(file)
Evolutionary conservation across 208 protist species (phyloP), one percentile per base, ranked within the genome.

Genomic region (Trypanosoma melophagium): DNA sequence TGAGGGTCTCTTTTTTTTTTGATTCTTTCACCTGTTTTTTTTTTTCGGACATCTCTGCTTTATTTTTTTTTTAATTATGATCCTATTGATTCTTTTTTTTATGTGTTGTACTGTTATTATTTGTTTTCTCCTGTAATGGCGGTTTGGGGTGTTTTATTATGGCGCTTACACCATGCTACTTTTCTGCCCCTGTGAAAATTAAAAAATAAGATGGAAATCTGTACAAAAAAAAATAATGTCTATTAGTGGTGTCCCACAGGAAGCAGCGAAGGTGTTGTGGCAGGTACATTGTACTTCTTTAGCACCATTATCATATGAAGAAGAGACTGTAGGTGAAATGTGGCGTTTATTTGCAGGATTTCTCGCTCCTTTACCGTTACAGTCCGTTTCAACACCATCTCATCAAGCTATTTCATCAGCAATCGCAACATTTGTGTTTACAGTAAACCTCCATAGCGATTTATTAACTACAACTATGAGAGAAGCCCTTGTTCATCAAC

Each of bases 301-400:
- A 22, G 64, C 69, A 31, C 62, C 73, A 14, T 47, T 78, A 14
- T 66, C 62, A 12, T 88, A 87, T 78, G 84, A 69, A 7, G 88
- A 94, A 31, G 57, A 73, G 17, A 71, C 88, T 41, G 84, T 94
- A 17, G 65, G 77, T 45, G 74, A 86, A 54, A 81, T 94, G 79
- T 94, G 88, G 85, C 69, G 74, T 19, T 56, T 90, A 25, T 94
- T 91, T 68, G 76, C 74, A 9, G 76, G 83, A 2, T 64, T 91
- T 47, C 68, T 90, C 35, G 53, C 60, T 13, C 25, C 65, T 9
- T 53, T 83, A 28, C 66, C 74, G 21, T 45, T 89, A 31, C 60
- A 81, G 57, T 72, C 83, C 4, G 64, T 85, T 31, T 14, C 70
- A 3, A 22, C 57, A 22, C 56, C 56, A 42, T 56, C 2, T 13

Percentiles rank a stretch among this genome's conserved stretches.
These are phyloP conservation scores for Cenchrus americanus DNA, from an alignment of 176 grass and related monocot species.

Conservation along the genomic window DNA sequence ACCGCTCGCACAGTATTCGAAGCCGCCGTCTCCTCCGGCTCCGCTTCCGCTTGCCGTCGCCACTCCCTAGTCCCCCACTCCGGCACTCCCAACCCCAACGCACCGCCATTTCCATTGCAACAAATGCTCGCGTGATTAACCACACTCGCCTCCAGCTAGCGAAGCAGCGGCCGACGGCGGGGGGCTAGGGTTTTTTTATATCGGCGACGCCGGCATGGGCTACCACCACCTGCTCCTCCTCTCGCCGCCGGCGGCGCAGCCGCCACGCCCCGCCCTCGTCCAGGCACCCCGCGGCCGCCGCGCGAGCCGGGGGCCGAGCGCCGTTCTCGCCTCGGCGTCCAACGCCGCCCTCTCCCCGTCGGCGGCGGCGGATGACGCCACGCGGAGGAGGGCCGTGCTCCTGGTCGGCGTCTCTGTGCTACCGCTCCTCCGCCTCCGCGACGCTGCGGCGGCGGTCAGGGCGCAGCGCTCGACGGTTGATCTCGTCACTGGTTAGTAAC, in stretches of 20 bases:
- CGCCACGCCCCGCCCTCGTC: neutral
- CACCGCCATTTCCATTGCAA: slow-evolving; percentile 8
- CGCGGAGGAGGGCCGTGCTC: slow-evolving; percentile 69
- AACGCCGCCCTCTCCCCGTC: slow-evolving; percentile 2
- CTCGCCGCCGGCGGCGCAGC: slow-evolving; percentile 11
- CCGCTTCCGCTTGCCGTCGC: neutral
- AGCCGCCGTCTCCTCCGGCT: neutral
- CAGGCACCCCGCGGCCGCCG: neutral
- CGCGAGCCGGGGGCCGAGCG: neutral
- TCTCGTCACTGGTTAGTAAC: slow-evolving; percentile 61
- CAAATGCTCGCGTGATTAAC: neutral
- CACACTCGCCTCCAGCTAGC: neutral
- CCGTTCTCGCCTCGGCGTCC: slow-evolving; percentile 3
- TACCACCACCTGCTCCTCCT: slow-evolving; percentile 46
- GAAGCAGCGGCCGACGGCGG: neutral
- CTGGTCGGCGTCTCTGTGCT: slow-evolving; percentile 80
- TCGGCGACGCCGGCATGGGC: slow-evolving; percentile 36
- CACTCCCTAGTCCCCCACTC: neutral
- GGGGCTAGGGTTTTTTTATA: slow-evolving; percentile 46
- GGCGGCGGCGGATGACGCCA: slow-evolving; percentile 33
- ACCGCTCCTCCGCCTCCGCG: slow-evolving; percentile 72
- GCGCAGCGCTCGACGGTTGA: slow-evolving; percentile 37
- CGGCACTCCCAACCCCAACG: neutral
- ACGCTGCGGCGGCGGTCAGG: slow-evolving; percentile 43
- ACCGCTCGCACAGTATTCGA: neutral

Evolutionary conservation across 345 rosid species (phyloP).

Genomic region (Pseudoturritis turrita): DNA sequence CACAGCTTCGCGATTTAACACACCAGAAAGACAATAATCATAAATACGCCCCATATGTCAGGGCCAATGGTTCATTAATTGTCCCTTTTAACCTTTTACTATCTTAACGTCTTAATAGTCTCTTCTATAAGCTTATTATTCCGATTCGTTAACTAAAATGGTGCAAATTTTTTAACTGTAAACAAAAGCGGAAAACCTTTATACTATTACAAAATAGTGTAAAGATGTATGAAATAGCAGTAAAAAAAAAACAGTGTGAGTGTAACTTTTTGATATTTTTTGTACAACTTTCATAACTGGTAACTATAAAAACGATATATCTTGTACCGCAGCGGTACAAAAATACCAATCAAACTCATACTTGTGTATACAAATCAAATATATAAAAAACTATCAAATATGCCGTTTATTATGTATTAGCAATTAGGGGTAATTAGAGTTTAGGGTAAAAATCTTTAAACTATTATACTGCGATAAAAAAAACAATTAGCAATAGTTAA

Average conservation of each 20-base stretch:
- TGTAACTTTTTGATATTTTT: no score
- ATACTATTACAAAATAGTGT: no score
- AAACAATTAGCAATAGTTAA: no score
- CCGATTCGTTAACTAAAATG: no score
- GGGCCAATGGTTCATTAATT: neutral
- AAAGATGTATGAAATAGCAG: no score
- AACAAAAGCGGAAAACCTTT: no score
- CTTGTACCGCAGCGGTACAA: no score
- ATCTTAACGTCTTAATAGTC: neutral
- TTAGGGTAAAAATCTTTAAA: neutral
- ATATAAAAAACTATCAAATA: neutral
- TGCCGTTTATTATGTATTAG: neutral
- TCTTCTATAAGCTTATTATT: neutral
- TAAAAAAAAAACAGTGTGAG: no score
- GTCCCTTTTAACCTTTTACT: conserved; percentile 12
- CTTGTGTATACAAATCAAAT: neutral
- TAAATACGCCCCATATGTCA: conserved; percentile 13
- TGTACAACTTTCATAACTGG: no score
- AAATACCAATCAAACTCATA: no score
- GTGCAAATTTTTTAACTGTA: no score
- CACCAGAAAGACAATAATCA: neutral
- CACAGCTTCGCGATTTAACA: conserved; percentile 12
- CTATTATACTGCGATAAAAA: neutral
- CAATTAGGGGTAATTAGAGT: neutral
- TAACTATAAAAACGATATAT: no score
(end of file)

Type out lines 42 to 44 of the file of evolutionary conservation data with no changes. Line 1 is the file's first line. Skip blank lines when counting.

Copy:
Evolutionary conservation across 345 rosid species (phyloP).

Genomic region (Pseudoturritis turrita): DNA sequence CACAGCTTCGCGATTTAACACACCAGAAAGACAATAATCATAAATACGCCCCATATGTCAGGGCCAATGGTTCATTAATTGTCCCTTTTAACCTTTTACTATCTTAACGTCTTAATAGTCTCTTCTATAAGCTTATTATTCCGATTCGTTAACTAAAATGGTGCAAATTTTTTAACTGTAAACAAAAGCGGAAAACCTTTATACTATTACAAAATAGTGTAAAGATGTATGAAATAGCAGTAAAAAAAAAACAGTGTGAGTGTAACTTTTTGATATTTTTTGTACAACTTTCATAACTGGTAACTATAAAAACGATATATCTTGTACCGCAGCGGTACAAAAATACCAATCAAACTCATACTTGTGTATACAAATCAAATATATAAAAAACTATCAAATATGCCGTTTATTATGTATTAGCAATTAGGGGTAATTAGAGTTTAGGGTAAAAATCTTTAAACTATTATACTGCGATAAAAAAAACAATTAGCAATAGTTAA

Average conservation of each 20-base stretch: